Compassion is different. Compassion seeks to find, even in situations where so much is wrong, a humanity that still unites us. Compassion tries to understand the frustration of the police officers who place their lives daily in danger, often in thankless situations. Compassion tries to understand the fear of black Americans who know that statistics show that, when they are stopped by the police, they are less likely to experience a fair and just outcome.

This choice between judgment and compassion lies at the heart of today’s gospel. The hatred in Jesus’ time between Jews and Samaritans was as real and as divisive as racism in our country. And yet, when the Samaritan sees a Jew in a dire situation, he is moved with compassion, and he stops to help. He could have said, “That is my enemy. He is of no concern to me.” But he does not. Instead of seeing a Jew in the ditch, he sees a neighbor. This parable then, of the Good Samaritan, calls us in times of fear and violence to move towards compassion. Compassion can find reasons to unite us on both sides of the racial divide. With that understanding of what we share in common, we are more able to undermine the violence that racism often generates.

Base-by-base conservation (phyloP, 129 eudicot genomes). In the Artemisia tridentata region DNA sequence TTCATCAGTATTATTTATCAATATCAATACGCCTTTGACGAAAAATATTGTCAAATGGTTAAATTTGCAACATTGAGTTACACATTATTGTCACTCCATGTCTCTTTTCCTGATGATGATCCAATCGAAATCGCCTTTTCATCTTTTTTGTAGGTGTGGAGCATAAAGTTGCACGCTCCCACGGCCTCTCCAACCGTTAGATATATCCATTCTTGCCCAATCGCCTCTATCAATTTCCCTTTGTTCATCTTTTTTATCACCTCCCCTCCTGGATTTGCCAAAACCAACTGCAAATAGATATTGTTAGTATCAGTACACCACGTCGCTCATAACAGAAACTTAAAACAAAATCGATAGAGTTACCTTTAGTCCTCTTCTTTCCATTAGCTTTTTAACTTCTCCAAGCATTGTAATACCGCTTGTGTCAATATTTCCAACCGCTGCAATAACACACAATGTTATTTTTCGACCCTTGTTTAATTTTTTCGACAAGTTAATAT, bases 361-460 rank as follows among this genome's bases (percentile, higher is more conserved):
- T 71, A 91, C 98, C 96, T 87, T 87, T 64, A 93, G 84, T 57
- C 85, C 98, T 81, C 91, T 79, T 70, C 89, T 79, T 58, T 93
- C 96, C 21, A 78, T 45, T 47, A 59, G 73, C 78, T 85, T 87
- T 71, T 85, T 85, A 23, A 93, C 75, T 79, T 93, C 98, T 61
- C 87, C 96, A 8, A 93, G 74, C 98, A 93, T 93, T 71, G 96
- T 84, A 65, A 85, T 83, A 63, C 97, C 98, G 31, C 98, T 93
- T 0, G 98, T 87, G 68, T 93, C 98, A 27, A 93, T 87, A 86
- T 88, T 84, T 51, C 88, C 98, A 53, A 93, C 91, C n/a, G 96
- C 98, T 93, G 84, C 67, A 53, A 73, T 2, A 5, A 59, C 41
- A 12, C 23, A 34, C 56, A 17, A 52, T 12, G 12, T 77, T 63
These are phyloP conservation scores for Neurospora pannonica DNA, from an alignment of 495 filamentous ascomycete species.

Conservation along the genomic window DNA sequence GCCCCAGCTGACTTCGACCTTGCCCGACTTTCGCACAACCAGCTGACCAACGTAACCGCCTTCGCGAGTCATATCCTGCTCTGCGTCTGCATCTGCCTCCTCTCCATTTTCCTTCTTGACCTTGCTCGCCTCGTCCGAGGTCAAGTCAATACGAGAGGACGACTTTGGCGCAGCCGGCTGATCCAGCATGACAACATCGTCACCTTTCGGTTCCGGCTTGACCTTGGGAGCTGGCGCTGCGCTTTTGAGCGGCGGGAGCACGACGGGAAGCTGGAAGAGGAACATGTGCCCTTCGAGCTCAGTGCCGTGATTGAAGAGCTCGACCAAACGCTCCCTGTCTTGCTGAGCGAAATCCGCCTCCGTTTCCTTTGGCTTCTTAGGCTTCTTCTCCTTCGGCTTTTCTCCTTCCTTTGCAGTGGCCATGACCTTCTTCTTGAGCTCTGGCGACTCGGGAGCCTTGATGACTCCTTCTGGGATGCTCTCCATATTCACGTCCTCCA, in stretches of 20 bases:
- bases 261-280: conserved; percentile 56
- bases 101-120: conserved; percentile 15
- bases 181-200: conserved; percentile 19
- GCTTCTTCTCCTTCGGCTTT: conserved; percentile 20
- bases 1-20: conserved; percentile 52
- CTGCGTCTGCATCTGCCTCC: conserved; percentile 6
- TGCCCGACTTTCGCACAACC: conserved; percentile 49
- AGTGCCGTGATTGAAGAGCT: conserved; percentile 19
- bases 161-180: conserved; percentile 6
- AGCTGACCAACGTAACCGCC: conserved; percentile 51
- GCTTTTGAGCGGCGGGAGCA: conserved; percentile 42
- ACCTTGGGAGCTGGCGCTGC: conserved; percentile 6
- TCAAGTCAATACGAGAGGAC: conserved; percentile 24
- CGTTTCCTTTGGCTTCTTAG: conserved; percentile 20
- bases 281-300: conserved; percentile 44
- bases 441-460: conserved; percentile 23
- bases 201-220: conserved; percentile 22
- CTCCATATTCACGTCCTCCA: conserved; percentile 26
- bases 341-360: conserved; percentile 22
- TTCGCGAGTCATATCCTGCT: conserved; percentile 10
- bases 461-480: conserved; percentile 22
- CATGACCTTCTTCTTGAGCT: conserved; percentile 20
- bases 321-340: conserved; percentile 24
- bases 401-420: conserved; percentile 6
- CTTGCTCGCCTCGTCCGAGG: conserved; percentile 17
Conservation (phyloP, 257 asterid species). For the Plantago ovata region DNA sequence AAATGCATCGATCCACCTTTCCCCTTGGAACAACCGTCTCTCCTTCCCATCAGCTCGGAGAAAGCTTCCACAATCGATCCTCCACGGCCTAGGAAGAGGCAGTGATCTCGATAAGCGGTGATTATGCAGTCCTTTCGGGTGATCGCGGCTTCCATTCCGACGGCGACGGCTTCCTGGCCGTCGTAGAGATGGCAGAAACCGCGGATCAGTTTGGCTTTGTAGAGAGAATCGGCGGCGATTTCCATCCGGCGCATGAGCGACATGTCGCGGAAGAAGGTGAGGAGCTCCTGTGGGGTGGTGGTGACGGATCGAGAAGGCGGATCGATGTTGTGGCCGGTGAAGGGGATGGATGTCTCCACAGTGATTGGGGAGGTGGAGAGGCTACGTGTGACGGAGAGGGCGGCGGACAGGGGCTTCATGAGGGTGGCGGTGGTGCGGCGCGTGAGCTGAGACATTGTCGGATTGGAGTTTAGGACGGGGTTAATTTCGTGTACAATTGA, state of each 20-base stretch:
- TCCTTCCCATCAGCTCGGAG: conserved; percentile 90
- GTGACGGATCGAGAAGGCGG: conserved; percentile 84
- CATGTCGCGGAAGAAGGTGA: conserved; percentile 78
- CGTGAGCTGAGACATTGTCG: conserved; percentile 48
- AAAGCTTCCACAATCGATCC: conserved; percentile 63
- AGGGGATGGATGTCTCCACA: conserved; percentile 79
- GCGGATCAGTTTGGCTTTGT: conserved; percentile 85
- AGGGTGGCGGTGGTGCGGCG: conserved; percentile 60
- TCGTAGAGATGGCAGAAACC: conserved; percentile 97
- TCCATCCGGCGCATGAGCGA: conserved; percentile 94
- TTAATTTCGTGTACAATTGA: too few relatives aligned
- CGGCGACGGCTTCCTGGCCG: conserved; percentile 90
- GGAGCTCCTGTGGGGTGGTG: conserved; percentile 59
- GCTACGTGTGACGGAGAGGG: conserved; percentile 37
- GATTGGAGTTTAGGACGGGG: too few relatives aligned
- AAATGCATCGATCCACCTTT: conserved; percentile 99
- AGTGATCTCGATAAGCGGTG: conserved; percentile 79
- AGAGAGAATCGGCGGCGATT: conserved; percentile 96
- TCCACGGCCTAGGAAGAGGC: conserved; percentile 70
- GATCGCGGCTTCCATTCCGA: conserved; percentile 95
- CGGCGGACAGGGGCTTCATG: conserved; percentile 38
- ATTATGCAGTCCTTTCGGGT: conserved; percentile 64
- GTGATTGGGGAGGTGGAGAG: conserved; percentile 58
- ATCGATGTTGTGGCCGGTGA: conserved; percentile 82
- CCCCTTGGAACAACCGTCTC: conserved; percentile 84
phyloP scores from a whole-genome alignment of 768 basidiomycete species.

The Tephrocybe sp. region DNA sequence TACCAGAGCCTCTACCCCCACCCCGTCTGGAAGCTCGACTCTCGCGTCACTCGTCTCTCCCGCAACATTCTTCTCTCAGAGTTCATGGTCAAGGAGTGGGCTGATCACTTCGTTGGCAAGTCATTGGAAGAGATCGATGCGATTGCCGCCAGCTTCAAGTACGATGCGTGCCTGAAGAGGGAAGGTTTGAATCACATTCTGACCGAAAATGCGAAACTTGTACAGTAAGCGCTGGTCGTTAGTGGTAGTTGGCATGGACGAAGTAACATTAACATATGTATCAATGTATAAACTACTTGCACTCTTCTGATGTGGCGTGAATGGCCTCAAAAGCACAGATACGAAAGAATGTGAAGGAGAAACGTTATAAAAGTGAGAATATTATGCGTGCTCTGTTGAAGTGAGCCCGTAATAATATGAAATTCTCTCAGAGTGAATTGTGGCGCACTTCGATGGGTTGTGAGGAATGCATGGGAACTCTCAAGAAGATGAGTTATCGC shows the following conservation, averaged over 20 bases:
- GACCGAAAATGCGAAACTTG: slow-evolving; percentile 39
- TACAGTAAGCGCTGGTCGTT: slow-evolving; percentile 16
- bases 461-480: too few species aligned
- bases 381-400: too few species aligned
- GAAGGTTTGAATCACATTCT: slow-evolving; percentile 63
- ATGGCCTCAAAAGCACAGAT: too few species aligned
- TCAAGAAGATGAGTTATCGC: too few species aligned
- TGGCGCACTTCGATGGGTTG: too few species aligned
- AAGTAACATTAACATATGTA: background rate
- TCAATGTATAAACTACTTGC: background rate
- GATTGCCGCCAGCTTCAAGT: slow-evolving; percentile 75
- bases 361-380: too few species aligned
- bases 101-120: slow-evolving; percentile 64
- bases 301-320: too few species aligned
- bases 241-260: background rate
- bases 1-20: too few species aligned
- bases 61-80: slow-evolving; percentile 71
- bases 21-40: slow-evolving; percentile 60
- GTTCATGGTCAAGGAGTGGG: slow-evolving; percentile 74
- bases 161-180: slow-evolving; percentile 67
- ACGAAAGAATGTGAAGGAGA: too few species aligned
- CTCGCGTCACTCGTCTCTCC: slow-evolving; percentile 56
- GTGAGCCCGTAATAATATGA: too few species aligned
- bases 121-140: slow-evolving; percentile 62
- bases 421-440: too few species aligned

Of course, even if you and I today move our hearts less towards judgment and more to compassion, it will not suddenly bring peace to our country. There are many more hearts that need to be moved. But, it is a beginning. And it will also show us to be disciples of Jesus, who commended the compassion of the Samaritan, and who tells us “Go, and do likewise.”

Change this in Theme Options
Change this in Theme Options